BRYN MAWR REVIEW OF COMPARATIVE LITERATUREVolume 3, Number 2 (Fall 2002)
Linda Collinge, Beckett traduit Beckett: de Malone meurt à Malone dies: L'imaginaire en traduction.
Geneve: Droz Press, 2000.
297 pp. ISBN: 2600003924.
There is a certain sense in which all Beckett's writing, whether the "original" text or the subsequent translation of it, is in effect a translation, or mistranslation, of another work, an "ill-seen, ill-said," misheard and mistranscribed "ur-text." Linda Collinge's Beckett traduit Beckett, one of the latest contributions to the already quite overdetermined matter of Beckett and translation, may only address this idea explicitly in a passing remark. Such a premise, however, subtends her study as a whole and provides her with the space she needs to develop her own process of enquiry. The question which directs Collinge’s approach is hinted at by her title's reflexive play upon Beckett as both subject and object of translation. That is, to what extent does the author play the role of an active translator, self-consciously engaging with, and controlling, the "genie de la langue" in order to capture the essence of the "original" French work, Malone meurt, in the English Malone Dies? Or, on the other hand, to what extent does the process of translating into the mother tongue (and Collinge endows "langue maternelle" with all the psychoanalytic weight it can carry) play upon Beckett's own unconscious obsessions and concerns, triggering a compensatory functioning of the imagination from which arise the often striking divergences between the original and its translation? In the latter case, Collinge suggests, it is Beckett himself who is "translated," and not simply the French text.
The bipartite structure itself of Beckett traduit Beckett nicely recapitulates the polarity Collinge sets out between active translator and passive "translated." The first section of her book analyzes the techniques responsible for producing the similarities between Malone meurt and Malone Dies, techniques governed by what Collinge, borrowing from reception theory, calls the ludic function of imagination. Associated with an adult, or independent, self-consciousness directed toward the real and the symbolic, the ludic function produces literal translation (the "degree zero" of the translating imagination) as well as "oblique" translation, the transposition of French idiomatic expressions, cultural contexts or aesthetic effects to their equivalent in English. Thankfully, Collinge doesn’t spend much time analyzing transpositions necessitated by grammatical or cultural differences between French and English. She keeps her examples succinct and to the point, briefly showing how, for example, "tutoiement torrentiel" becomes "torrent of civility," the difference in English between the formal and informal second person obviously being stylistic rather than purely grammatical. And although she rightly draws attention to Beckett’s efforts to maintain equivalences in the aesthetic effects produced by rhythm and tone, she doesn’t, at this point, offer an extended close reading. Indeed, she seems rather in a hurry to get to the second part of her analysis dealing with the divergences between the two texts and with the passive, "translated" authorial imagination.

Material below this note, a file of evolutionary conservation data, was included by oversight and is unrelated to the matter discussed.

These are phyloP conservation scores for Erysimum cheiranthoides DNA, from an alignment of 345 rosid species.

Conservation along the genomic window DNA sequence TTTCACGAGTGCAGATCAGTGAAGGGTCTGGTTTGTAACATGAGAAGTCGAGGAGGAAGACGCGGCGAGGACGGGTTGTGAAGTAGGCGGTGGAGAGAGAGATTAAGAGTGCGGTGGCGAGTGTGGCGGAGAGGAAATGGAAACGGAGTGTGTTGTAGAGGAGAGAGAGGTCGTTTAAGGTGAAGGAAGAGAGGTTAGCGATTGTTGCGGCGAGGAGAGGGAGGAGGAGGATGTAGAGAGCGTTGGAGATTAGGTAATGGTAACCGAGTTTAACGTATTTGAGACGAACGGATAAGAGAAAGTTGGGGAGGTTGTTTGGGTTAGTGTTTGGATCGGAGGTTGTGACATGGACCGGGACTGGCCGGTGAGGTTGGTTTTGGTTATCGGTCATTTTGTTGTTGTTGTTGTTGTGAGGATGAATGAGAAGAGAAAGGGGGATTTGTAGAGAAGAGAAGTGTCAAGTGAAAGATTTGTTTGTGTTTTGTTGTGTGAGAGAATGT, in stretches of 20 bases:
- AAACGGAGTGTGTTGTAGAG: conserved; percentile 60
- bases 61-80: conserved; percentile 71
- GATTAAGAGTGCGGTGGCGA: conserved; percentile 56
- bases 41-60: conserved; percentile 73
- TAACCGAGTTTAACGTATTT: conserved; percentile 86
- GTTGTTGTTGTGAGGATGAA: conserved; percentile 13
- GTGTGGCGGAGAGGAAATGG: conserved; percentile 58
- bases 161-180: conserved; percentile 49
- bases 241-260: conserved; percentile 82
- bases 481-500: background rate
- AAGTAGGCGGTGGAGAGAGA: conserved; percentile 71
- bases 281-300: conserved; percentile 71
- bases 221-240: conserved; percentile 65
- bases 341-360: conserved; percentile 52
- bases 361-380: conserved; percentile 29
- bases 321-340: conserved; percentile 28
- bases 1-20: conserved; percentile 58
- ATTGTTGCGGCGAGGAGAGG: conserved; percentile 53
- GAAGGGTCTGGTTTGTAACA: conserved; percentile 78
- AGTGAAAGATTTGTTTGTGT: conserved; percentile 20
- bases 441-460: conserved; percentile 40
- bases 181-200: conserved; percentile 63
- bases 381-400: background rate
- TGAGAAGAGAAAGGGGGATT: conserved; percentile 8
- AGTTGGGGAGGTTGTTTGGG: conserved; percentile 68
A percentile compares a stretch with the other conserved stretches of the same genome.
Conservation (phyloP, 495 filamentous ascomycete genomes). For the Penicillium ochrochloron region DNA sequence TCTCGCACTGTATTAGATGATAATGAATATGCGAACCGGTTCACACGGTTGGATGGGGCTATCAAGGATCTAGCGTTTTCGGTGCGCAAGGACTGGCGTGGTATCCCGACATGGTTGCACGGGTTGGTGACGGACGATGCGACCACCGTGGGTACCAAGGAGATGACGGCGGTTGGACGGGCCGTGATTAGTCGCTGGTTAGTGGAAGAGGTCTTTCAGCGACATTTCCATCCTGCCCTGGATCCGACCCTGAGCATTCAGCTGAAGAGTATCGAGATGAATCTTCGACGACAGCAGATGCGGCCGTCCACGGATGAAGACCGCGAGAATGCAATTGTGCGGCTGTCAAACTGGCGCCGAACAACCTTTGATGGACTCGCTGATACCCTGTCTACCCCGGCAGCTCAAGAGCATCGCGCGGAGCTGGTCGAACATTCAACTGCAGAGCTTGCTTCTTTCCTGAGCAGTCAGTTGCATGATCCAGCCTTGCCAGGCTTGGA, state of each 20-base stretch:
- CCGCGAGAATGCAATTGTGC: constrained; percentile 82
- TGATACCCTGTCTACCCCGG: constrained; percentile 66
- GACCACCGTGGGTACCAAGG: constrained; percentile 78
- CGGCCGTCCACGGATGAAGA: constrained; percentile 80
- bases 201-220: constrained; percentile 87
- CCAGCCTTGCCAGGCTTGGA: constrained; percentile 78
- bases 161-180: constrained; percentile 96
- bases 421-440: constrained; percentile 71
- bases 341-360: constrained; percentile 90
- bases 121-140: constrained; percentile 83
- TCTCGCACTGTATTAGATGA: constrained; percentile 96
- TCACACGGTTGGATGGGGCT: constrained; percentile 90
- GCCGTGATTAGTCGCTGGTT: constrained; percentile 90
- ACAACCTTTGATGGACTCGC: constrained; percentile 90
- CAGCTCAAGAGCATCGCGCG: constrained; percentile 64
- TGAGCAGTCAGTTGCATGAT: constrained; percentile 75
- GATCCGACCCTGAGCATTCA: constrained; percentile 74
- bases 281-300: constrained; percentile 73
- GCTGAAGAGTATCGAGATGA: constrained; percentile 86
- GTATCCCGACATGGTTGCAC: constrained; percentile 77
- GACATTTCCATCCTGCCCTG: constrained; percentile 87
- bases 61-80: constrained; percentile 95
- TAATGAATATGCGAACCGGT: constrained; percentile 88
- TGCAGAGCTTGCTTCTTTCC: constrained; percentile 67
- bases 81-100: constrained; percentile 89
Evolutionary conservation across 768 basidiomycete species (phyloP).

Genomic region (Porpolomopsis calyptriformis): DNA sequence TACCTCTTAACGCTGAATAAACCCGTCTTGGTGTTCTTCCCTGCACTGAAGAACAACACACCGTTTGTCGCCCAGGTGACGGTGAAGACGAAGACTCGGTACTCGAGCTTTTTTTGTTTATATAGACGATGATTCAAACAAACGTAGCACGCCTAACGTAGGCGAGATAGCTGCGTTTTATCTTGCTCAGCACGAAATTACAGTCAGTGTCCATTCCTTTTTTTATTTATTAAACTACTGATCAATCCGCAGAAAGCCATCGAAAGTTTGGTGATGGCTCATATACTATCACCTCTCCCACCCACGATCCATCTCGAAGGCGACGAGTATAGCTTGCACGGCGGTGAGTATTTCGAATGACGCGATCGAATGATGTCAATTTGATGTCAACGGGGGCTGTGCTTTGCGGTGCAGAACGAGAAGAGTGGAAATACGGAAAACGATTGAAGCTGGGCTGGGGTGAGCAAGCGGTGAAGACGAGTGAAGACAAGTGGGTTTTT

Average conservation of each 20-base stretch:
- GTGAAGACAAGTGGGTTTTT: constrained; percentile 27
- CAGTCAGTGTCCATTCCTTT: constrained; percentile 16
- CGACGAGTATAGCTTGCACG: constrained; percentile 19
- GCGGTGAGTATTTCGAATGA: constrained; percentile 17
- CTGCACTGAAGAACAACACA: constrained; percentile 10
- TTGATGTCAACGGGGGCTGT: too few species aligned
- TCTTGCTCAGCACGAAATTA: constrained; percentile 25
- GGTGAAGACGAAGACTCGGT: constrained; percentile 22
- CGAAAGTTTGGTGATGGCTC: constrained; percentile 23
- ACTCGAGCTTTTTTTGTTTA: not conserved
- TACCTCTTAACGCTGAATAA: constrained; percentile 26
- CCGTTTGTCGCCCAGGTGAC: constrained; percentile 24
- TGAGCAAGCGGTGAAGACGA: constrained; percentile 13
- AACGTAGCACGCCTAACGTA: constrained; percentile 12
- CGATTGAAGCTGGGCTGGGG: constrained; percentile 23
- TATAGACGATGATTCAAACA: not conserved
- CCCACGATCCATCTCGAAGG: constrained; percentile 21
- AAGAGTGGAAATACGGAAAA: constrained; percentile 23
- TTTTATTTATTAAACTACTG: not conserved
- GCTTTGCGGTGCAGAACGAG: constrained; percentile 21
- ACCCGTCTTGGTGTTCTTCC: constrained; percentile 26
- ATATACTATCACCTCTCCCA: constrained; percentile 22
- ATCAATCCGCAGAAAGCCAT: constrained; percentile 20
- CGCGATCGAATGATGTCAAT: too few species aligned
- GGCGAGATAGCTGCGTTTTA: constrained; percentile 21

In some ways, the reader is well rewarded by Collinge’s haste to move on to part II and the divergences between the two texts. Not only is the question of how the translation differs from the French original more interesting in itself, but the typology (which provides the chapter divisions to this section) developed around these differences is quite compelling. In Chapter I of part two, for example, entitled "Humor and Self-derision," Collinge shows that translation from French to English entails the movement from less pain and more humor, to more pain and self-derisive mockery. Similarly, the next chapter, "Authority and Transgression," argues that the movement into the English language entails a movement from a relatively active, to a more passive (or passive-aggressive) relation to authority and an increased sense of menace. The last section, "Speech or Silence," claims for the French original a greater sense of expressive free-play, while the English version indicates a more restricted and controlled imagination that seeks to suppress transgressive or unnecessary expression. In order for such an argument to work, translation must be read in its widest sense, as the movement from one state of being to another: from the transcription of that mis-heard, misread "ur-text" into the original French, and from the foreign tongue which, for Collinge, marks Beckett’s marginalization, exile and excentricity as an Irishman living in France, yet which allows the distance to cultivate the humor of jokes and word play; to the English mother tongue which marks the wounds of childhood trauma and parental authority and which triggers self-mockery as a self-objectifying defensive mechanism.